Living Food Lab’s Road to Sustainability

It’s no secret that Bali is one of the most magical destinations in the world, with its rich and diverse nature, white sand beaches, volcanoes, mountains, and rice terraces. This island certainly doesn’t disappoint those in search of natural breathtaking landscapes, and those desiring to dive into a unique ancient culture such as the Balinese one.

Sadly, this sublime Indonesian island has suffered from a wide range of environmental issues, such as polluted rivers, and the devastation of forests and wildlife. This makes sense when we take into consideration that Indonesia is the second largest plastic polluter in the world. One of the worst and most visible issues in Bali is ocean contamination. This avalanche of plastic waste has severely affected the island in past years, causing the announcement of a “garbage emergency” by the Indonesian government in 2017.


Often times, scuba divers and surfers dive deep into the ocean and instead of being met with colorful fishes and corals, are hit with plastic bottles, tetra packs, straws, plastic bags, etc. Once ideal sunset walks are easily interrupted by a trail of trash all along the sand. This problem not only damages Bali’s image as a pristine tourist haven but also impacts the health of the local population, the economic situation of Bali, as well as the survival of marine life on a world-wide scale.

Luckily, the local and expat community have started to take action against this major issue. Some of the most inspiring movements have been the ones lead by local teenagers Melati and Isabel. These young girls started an NGO called Bye Bye Plastic to educate the people of Bali, to say no to plastic.

Melati and Isabel from Bye Bye Plastic
Photo: Bye Bye Plastic

Some Social Media Influencers have also pronounced themselves against plastic pollution.  Influencer and travel blogger Jordan Simmons posted a shocking aerial photo of his girlfriend laying amidst piles of rubbish on Batu Balong Beach. The Instagram photo certainly generated discussion as many followers praised the awareness effort while others were upset and even suggested that the photo was altered to make it look more “dramatic”.

 Photo: Instagram @thelifeofjord

Fortunately, on December 24th, 2018, Bali woke up to some amazing news. Governor Wayan Koster announced the ban on single-use plastics including shopping bags, styrofoam, and straws. The policy carries a six-month grace period to take effect. Bali is aiming for a 70% reduction of marine plastics within a year.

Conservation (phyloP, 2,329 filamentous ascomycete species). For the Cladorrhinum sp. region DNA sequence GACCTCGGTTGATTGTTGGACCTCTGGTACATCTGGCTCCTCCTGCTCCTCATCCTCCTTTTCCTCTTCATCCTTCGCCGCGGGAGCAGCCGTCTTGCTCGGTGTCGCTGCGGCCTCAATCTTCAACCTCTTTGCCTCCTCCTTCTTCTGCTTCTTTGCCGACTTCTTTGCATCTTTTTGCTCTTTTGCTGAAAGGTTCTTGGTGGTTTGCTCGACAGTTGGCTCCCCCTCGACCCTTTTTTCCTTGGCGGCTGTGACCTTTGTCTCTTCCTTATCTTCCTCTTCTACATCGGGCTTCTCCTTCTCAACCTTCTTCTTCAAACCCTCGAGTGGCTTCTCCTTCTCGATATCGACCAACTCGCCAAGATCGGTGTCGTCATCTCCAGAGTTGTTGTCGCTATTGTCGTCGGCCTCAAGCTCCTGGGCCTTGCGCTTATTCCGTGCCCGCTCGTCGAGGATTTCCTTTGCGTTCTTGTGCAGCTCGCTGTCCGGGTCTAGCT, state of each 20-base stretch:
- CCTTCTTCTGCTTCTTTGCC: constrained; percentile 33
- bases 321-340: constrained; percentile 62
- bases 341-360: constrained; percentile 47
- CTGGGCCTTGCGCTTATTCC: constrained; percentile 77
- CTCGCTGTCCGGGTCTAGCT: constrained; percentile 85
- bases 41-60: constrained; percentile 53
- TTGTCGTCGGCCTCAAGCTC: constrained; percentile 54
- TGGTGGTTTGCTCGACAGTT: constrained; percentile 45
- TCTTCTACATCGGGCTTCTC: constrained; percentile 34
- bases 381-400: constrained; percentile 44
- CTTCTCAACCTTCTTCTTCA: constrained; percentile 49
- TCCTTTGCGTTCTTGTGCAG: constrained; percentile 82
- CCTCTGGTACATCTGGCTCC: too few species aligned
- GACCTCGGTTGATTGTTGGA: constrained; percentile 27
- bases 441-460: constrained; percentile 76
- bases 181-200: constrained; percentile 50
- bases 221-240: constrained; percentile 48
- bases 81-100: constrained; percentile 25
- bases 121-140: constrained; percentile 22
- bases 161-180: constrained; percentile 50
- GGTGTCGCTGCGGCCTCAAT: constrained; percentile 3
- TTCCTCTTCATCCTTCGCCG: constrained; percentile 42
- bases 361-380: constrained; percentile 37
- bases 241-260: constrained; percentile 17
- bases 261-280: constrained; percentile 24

When it comes to Living Food Lab, as a vegan business in Bali, we’ve taken a stand on this issue as well. Our mission goes beyond offering plant-based, and nourishing food but also to actively contribute to a healthier and more sustainable world. We proudly don’t use any plastic in our restaurants (not even for Go-Jek delivery service) while also selling a diverse line of sustainable products.

Recently, we also partnered up with Ocean Mimic, a no-plastic movement, and eco swimwear brand that organizes beach clean-ups every Sunday in Canggu. We meet in front of Finns Beach Club at 5 pm, collect trash for an hour and later celebrate with fresh coconut on the beach. All participants of these cleanups get 10% discount in our restaurant.

Beach Clean-Ups on Sundays.
Photo: Ocean Mimic

On Saturday, February 16th, 2019, our team participated in “Bali’s Biggest Clean-Up”. This was the third year that a collective of NGO’s and individuals all over Bali joined together to clean-up the entire island! Under One Island One Voice movement, thousands of people across 8 regions of Bali took part and collected trash.

The broad collection of beautiful and sustainable products that we sell at Living Food Lab are aligned with our ethical, environmental and social principles. Bags, metal bottles, upcycled glasses, glass containers, tiffin boxes, etc.

Our goal is to keep learning and evolving into a more sustainable business. At the moment we are visiting different organic suppliers as well as partnering with other businesses and movements that support the environmental cause. Our space is always open to hosting activities connected with social and environmental consciousness and awareness. And you? What is your next move to make this a better world?


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